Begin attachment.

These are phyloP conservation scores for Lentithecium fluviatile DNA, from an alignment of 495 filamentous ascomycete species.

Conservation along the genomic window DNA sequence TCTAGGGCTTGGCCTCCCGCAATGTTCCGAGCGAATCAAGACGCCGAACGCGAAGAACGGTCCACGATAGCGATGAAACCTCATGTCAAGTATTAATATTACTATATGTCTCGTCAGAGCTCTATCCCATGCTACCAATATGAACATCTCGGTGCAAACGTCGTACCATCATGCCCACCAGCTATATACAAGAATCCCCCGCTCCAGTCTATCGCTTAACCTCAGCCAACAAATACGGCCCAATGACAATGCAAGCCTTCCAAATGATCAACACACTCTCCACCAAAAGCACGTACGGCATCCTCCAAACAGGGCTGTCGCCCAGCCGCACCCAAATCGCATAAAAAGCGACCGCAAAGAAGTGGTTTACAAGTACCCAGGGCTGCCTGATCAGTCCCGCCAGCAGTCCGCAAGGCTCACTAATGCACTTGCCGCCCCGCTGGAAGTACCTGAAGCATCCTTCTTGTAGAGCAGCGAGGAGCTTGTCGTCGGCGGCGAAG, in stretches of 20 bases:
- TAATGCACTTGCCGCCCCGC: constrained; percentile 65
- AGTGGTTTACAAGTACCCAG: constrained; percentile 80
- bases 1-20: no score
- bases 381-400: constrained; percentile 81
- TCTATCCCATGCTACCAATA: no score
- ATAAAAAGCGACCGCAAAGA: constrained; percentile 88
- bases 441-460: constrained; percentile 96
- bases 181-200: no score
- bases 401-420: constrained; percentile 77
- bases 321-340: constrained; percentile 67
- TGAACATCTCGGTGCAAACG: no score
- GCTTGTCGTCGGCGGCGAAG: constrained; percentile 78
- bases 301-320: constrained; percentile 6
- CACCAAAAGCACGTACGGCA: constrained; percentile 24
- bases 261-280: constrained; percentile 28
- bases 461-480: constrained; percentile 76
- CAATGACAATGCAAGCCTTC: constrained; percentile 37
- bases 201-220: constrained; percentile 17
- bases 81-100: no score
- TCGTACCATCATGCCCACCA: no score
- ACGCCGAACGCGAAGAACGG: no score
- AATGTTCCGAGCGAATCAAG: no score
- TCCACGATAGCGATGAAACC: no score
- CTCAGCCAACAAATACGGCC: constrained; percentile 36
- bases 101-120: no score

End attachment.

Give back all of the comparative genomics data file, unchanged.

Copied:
These are phyloP conservation scores for Lentithecium fluviatile DNA, from an alignment of 495 filamentous ascomycete species.

Conservation along the genomic window DNA sequence TCTAGGGCTTGGCCTCCCGCAATGTTCCGAGCGAATCAAGACGCCGAACGCGAAGAACGGTCCACGATAGCGATGAAACCTCATGTCAAGTATTAATATTACTATATGTCTCGTCAGAGCTCTATCCCATGCTACCAATATGAACATCTCGGTGCAAACGTCGTACCATCATGCCCACCAGCTATATACAAGAATCCCCCGCTCCAGTCTATCGCTTAACCTCAGCCAACAAATACGGCCCAATGACAATGCAAGCCTTCCAAATGATCAACACACTCTCCACCAAAAGCACGTACGGCATCCTCCAAACAGGGCTGTCGCCCAGCCGCACCCAAATCGCATAAAAAGCGACCGCAAAGAAGTGGTTTACAAGTACCCAGGGCTGCCTGATCAGTCCCGCCAGCAGTCCGCAAGGCTCACTAATGCACTTGCCGCCCCGCTGGAAGTACCTGAAGCATCCTTCTTGTAGAGCAGCGAGGAGCTTGTCGTCGGCGGCGAAG, in stretches of 20 bases:
- TAATGCACTTGCCGCCCCGC: constrained; percentile 65
- AGTGGTTTACAAGTACCCAG: constrained; percentile 80
- bases 1-20: no score
- bases 381-400: constrained; percentile 81
- TCTATCCCATGCTACCAATA: no score
- ATAAAAAGCGACCGCAAAGA: constrained; percentile 88
- bases 441-460: constrained; percentile 96
- bases 181-200: no score
- bases 401-420: constrained; percentile 77
- bases 321-340: constrained; percentile 67
- TGAACATCTCGGTGCAAACG: no score
- GCTTGTCGTCGGCGGCGAAG: constrained; percentile 78
- bases 301-320: constrained; percentile 6
- CACCAAAAGCACGTACGGCA: constrained; percentile 24
- bases 261-280: constrained; percentile 28
- bases 461-480: constrained; percentile 76
- CAATGACAATGCAAGCCTTC: constrained; percentile 37
- bases 201-220: constrained; percentile 17
- bases 81-100: no score
- TCGTACCATCATGCCCACCA: no score
- ACGCCGAACGCGAAGAACGG: no score
- AATGTTCCGAGCGAATCAAG: no score
- TCCACGATAGCGATGAAACC: no score
- CTCAGCCAACAAATACGGCC: constrained; percentile 36
- bases 101-120: no score